To process the new color filter data, Fujifilm also developed EXR Processor Pro image processor.

Saturday, January 07, 2012

CMOSIS 2nd Patent on Ramp ADC Granted

CMOSIS announces that its second patent on ramp ADC has been granted. The US8040269 patent proposes to speedup column-level ADC converter by using just one ramp cycle to measure previously sampled column reset and signal levels:

Two counters count the clock cycles between the reference levels and the signal and reset levels, then the final value is calculated as the ratio between the two counters.

Friday, January 06, 2012

Panasonic Finds Use For Polarisation Selective Pixels

Panasonic patent application US20110316983 proposes to use parallax from polarization split lens to determine the distance to the object. The lens is divided by a polarization filter into two halves:

Then the sensor has some number of pixels which are selective to the polarization, so that they get signal from only the left or the right half of the lens. Here are the examples of polarization selective pixel placement (Wv and Wh stands for white pixel sensitive to vertical and horizontal polarization, respectively):

Then one can determine the distance from seeing the parallax between the image sensed by W, Wh and Wv pixels - a nice way to implement a passive 3D camera.

Single ST Gyro Fits OIS and UI Applications

PR Newswire: Up to now there were two non-overlapping types of MEMS gyro chips: low sensitivity ones for user interface functions and high-sensitivity gyros used primarily for image stabilization applications. The low sensitivity gyros were intended to recognize coarse movements in range of tens of degrees, but their noise and drift was beyond the requirements of image stabilization systems. The high sensitivity gyros had low noise and drift, but their dynamic range was limited to few degrees, too small for user interface.

Now ST claims to overcome this limitation in its L3G4IS dual-core gyroscope employing separate output paths optimized for the two different functions in a 4x4x1 mm package. The device is said to address, at the same time, motion and gesture recognition and optical image stabilization.

"ST's dual-core gyroscope lights two candles with one flame," said Benedetto Vigna, Corporate Vice President and General Manager of ST's Analog, MEMS and Sensors Group. "Instead of using two dedicated sensors with significantly different specifications, phone and tablet manufacturers can now simply integrate a single gyroscope for both gesture recognition and camera image stabilization, which enables more reliable performance, sleeker form factors, and lower costs."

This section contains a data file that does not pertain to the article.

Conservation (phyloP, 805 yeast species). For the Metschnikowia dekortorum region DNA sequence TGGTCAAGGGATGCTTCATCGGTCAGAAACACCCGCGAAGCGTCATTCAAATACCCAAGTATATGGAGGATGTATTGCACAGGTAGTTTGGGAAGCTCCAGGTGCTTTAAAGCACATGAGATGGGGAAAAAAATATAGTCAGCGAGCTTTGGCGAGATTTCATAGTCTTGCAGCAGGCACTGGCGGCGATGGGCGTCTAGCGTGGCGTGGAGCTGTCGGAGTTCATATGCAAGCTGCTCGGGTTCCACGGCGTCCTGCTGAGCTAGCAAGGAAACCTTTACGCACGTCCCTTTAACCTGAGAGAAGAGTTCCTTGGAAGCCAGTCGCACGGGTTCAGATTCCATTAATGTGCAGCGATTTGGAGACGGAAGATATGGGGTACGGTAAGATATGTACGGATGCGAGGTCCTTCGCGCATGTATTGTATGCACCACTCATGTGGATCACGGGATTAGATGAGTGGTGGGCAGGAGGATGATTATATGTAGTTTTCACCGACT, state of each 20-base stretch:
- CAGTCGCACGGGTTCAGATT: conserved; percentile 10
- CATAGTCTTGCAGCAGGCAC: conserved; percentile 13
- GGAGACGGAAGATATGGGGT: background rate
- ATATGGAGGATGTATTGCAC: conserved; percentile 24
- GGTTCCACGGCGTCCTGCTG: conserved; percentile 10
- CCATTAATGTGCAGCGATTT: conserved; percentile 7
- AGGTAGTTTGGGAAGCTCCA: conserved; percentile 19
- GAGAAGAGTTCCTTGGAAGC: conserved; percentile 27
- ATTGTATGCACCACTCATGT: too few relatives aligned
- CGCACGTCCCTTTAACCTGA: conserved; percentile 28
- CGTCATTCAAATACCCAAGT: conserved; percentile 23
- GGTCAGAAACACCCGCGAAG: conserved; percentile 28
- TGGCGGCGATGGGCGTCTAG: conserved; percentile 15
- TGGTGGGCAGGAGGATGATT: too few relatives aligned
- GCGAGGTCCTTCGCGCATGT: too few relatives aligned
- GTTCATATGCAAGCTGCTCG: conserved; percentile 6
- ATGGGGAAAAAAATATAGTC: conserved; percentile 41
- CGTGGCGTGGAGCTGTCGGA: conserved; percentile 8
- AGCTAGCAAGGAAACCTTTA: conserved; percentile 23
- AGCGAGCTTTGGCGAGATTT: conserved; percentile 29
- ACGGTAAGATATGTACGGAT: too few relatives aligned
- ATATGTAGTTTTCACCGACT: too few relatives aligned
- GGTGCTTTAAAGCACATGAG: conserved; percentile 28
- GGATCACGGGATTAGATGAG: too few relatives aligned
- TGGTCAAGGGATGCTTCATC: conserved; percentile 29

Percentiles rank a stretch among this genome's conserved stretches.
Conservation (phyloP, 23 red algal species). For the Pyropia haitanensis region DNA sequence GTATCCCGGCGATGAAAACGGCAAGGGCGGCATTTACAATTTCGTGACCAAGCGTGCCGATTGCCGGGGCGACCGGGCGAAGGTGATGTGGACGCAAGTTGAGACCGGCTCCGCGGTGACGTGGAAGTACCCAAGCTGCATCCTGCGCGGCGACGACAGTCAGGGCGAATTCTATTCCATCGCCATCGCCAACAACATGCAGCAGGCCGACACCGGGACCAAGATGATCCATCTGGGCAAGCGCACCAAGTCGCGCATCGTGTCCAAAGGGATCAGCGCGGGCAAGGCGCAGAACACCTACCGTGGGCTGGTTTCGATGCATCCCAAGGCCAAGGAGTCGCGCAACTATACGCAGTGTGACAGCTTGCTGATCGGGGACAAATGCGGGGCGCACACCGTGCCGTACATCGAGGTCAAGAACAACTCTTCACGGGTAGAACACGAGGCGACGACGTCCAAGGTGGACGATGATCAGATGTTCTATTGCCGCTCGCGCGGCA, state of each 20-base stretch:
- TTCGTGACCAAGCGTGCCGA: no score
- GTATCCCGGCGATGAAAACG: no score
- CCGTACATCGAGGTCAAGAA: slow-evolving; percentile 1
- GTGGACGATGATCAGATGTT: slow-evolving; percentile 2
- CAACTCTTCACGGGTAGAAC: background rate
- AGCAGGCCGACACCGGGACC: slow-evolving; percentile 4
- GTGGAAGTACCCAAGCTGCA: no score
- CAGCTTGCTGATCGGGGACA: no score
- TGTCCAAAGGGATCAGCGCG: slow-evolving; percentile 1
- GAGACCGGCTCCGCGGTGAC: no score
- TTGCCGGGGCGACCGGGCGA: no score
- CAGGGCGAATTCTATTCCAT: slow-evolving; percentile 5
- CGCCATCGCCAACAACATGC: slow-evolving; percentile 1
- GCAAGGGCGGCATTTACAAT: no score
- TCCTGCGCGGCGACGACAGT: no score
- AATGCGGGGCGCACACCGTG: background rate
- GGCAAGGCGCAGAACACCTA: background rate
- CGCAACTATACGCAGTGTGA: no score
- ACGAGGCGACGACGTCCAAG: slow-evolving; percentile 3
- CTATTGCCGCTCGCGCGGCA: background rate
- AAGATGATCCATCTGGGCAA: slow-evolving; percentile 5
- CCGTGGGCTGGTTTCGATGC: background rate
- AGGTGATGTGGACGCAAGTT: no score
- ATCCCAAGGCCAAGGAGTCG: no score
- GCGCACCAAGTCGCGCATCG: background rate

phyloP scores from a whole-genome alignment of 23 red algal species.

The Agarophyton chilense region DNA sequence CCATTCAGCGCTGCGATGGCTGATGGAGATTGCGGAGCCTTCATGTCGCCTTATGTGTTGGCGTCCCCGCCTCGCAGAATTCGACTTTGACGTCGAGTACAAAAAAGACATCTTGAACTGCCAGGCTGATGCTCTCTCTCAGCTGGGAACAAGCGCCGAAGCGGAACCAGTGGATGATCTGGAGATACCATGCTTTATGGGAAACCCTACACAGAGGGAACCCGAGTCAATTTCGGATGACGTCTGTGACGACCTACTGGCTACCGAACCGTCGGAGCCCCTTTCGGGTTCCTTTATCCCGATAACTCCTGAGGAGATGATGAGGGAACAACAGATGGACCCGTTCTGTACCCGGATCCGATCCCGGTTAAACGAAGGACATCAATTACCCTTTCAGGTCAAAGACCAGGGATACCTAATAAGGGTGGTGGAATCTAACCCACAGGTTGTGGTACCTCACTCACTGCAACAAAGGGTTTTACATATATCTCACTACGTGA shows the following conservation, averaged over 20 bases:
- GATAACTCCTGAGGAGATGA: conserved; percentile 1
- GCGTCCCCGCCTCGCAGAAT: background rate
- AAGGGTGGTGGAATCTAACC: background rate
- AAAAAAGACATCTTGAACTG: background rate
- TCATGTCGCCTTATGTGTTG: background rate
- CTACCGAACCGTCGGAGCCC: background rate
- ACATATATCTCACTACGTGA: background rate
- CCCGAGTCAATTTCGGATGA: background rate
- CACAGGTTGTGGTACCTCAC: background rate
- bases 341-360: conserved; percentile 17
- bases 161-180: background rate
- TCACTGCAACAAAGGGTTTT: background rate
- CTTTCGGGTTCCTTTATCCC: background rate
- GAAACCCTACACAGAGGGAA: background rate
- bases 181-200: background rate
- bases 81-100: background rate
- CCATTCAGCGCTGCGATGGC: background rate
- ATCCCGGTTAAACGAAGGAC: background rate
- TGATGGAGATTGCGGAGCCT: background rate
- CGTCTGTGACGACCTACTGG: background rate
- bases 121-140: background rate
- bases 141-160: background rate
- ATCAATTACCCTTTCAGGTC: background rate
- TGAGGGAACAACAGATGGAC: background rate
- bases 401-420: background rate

ST's L3G4IS dual-core gyroscope is sampling now and volume production is scheduled for Q2 2012, with unit pricing at $3.9 for volumes in the range of 1,000 pieces.

Thursday, January 05, 2012

Fujifilm DSLR Uses New Color Filter Pattern

A number of sources in DSLR community discuss prematurely leaked Fujifilm PR on its new DSLR. The PR says that the camera "features a custom-developed 16-megapixel APS-CMOS sensor incorporating a new filter array and the company's proprietary EXR processor technology". The French magazine Reponses Foto gives few more details on the new color filter and claims that the new sensor uses a random 6-pixel color filter pattern randomized pattern with 6 pixels that eliminates Moire patterns, so no anti-aliasing filter is needed.

The new X-PRO 1 camera is supposed to be officially presented at CES next week. I hope more details on color filter would be released.

Thanks to SH for sending me the link!

Lattice Merges Two Video Streams from Aptina Sensors

Marketwire: Lattice Semiconductor, in collaboration with Aptina, announced that it will be demonstrating a low cost, dual image sensor refence design at the CES.

The dual image sensor design utilizes two Aptina MT9M024/MT9M034, 720P image sensors and combines the image into a single bus on which an ISP can operate. The output stream can be used to implement 3D stereoscopic video or for other multi-camera applications. The low cost of the solution enables other consumer applications such as automotive black box drive recorders and surround view cameras. The low cost, low power Lattice MachXO2 PLD and a small SDRAM chip implement the necessary logic and frame buffering that allow the two image sensors to be merged into one ISP bus.